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Posted: Fri Aug 09, 2019 1:09 pm
Please take a look at this photo.
Now, I am familiar with and make use of the dehaze tool of Lightroom, so I know this pic can be improved in post processing.
My question, however, is ... Is there anything I can do in the field in terms of lenses, filters, whatever, to get rid of the haze?
Or is haze something I have lo live with until I get home and post process the photo?
It's just a sample and the location is unimportant. What matters here is that haze ruins an otherwise nice pic.
Posted: Sat Aug 10, 2019 1:48 pm
Do you have Lightroom already? If so, use dehaze (like you said). It's SO powerful, and can easily solve the minor haze in that shot.
I don't know of any actual filters or lenses that would handle that, so I'd recommend sticking with Lightroom.
Posted: Sun Aug 11, 2019 10:32 am
Other than waiting until light changes (and I know we both travel alot and probably don't very often have that luxury) the other thing that can help is a UV filter. Filters are a mixed bag. I generally dislike them and the only one I have ever used regularly is a polarizer (and very ocassionally, a ND filter). In my mind ANYTHING you place in front of your (likely very high quality) lens, will compromise that lens' quality. So it is a tradeoff and you have to make the judgment in each situation, I think.
But UV (sometimes called "haze") filters do work - or at least help some. The key is that you will need a very high quality filter (not the cheap ones the camera stores try to sell you every time you buy a lens). Something like B&W, Lee, or the pro-category Hoya. Hoya has a Hi_resolution one, for example. I have read the the very high resolution and the filtering systems in digital cameras make the effectiveness of a filter lower, so I would definitely opt for the higher end filter, if you try it.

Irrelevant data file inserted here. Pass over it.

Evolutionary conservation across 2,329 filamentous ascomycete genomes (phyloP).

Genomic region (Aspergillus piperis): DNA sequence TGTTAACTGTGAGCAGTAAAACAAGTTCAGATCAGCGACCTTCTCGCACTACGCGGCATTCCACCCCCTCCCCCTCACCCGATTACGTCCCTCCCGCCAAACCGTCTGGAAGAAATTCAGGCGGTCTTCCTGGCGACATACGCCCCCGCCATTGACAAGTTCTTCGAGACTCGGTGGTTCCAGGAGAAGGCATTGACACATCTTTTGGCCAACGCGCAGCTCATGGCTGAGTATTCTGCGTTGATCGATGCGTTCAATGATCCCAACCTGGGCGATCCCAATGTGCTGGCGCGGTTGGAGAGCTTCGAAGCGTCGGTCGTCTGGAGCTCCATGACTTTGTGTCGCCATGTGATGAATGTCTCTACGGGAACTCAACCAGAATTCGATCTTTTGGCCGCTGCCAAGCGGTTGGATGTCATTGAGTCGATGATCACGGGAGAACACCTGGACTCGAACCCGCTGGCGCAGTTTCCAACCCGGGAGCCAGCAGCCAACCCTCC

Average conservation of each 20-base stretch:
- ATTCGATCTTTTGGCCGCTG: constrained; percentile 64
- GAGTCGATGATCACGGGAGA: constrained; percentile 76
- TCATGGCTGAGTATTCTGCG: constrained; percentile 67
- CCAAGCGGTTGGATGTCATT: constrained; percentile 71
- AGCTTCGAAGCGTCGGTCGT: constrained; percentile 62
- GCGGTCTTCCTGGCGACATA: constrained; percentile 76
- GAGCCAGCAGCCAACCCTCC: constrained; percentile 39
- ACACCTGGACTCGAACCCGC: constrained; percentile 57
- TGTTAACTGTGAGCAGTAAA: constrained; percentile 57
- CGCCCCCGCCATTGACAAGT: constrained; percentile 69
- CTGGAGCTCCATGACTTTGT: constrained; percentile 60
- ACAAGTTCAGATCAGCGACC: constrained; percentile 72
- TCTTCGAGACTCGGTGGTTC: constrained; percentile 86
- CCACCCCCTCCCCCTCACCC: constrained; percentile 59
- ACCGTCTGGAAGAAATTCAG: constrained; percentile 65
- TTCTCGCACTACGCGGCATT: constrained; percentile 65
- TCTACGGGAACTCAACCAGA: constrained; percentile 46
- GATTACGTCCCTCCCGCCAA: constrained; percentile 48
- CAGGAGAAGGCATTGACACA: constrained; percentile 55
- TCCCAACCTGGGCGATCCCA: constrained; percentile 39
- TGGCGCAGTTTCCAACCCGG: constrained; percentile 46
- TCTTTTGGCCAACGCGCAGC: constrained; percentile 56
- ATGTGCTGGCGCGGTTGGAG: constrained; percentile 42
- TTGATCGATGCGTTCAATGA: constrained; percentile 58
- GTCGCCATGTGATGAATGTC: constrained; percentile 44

I have only recently begun to use the Dehaze feature (I use ACR, but it is the same "engine" as Light Room). I like it, but I have also learned that it can sometimes have strange effects on the color and hues in the image. It also usually means you need to make a corresponding shadows adjustment and sometimes an exposure adjustment, and often even a blacks adjustment. I have found it is often the best to just use the brush to make just targeted dehaze adjustments.
Posted: Sun Aug 11, 2019 12:22 pm
Thank you, Britchess and Andy.
Andy: You are so right. I have good lenses and dislike the side effects of filters. I have a Hoya filter, but I am not sure if it's high end; I will check, but even if it is not, the difference, I fear, will be minimal. The photo above is taken with the right filter and as you can see the end result is pretty dismal. Sadly, waiting for light conditions to improve is not an option for me; I hit the road for a full day and have so many places to cover that I am always pushed for time... arrive, set the tripod, spend a few minutes taking photos and away we go. If I lived close to the places I visit it'd be easy, but it is not my case. I use Lightroom's dehaze tool and agree it's very good, but like you I find it isn't a matter of just applying it. Normally there's more work required. Besides, my real problem is not that. What I struggle with is that if the day is hazy I return home with a ton of hazy photos. Post processing hundreds and hundreds (thousands after the full trip) of photos is not my idea of fun, so I end up selecting just the very best of them and work on those. The rest stay as taken: hazy.